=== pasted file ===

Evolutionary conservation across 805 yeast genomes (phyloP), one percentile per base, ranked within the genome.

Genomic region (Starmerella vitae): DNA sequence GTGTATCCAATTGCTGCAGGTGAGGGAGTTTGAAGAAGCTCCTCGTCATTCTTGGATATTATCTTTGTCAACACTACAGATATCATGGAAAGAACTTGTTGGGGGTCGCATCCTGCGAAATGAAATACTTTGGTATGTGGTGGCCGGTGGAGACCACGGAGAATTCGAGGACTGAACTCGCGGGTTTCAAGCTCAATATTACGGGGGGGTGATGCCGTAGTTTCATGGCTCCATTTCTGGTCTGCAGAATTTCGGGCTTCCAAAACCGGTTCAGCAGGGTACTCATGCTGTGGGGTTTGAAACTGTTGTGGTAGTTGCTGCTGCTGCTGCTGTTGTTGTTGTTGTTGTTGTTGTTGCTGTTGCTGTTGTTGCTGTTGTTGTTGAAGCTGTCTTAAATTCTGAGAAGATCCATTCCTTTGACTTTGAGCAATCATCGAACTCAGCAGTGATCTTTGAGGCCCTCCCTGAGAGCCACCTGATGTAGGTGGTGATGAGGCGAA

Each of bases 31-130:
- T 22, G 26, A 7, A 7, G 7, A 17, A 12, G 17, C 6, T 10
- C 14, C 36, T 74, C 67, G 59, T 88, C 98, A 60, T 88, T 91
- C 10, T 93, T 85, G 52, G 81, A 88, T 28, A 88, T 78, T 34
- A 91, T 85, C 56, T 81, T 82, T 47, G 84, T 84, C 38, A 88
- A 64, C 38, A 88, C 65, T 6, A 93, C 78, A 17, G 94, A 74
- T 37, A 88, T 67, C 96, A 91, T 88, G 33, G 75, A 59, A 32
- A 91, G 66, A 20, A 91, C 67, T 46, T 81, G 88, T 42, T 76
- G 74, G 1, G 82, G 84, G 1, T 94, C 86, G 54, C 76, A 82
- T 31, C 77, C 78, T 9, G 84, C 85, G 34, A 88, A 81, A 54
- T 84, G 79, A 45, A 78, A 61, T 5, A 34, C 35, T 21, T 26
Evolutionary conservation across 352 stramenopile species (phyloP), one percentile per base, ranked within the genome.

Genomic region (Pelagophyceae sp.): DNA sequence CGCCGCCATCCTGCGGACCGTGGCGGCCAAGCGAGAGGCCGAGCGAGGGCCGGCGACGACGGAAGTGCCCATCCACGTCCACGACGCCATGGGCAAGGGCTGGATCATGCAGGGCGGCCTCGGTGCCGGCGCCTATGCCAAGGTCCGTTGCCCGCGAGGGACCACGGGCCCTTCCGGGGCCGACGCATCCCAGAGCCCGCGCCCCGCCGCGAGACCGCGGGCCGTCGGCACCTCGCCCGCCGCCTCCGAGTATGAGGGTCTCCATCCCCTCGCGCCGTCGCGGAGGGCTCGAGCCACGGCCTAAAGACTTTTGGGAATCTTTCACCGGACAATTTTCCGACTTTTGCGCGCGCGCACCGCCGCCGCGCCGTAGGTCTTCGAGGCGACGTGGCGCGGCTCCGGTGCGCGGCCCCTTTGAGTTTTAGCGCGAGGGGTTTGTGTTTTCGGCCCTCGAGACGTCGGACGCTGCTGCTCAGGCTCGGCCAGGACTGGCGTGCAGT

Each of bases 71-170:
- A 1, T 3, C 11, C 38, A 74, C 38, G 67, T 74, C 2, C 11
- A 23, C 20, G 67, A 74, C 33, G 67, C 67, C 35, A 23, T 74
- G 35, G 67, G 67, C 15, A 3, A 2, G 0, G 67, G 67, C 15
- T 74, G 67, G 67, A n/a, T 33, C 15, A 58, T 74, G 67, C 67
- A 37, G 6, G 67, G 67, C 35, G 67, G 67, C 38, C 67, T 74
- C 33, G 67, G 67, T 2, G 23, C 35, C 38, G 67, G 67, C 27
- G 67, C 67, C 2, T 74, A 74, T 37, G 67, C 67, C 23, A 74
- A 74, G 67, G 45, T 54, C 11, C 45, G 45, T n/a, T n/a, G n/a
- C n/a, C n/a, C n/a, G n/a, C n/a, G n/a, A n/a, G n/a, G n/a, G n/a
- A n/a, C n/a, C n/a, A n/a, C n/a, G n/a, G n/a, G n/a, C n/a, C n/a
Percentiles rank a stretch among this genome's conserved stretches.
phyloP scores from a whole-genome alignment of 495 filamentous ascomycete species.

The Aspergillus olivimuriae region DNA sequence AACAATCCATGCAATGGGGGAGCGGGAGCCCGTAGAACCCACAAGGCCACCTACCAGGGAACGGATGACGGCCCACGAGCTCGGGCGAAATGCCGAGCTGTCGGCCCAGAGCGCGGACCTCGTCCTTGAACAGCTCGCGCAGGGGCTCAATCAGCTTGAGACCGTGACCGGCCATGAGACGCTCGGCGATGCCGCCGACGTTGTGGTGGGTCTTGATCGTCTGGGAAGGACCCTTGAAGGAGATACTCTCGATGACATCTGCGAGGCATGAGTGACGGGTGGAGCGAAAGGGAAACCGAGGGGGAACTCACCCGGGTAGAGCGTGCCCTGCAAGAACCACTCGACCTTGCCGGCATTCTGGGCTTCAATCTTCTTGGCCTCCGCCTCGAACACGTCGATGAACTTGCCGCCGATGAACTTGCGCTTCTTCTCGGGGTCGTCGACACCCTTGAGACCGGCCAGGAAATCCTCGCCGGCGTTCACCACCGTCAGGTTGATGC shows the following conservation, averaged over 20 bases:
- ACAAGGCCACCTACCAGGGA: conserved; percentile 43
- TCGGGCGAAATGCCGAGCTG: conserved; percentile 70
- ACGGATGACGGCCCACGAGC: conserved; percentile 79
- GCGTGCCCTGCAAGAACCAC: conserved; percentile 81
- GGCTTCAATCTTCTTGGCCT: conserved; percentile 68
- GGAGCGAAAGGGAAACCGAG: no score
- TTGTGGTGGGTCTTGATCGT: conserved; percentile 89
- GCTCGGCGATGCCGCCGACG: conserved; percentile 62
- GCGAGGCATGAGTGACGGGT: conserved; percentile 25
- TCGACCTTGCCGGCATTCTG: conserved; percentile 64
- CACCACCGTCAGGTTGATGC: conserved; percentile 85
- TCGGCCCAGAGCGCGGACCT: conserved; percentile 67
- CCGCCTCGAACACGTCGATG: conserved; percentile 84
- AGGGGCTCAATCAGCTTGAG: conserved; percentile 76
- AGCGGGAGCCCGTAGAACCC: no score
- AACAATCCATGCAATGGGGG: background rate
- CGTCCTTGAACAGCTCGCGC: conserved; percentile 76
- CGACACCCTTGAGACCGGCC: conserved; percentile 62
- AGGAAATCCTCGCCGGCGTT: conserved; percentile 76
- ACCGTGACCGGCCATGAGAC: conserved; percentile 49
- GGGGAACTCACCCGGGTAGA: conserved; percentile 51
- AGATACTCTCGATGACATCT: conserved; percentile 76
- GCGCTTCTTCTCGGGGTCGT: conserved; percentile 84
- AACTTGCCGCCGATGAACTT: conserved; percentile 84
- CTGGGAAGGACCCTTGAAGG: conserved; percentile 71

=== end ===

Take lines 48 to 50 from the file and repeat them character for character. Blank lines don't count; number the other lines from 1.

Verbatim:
- AGGAAATCCTCGCCGGCGTT: conserved; percentile 76
- ACCGTGACCGGCCATGAGAC: conserved; percentile 49
- GGGGAACTCACCCGGGTAGA: conserved; percentile 51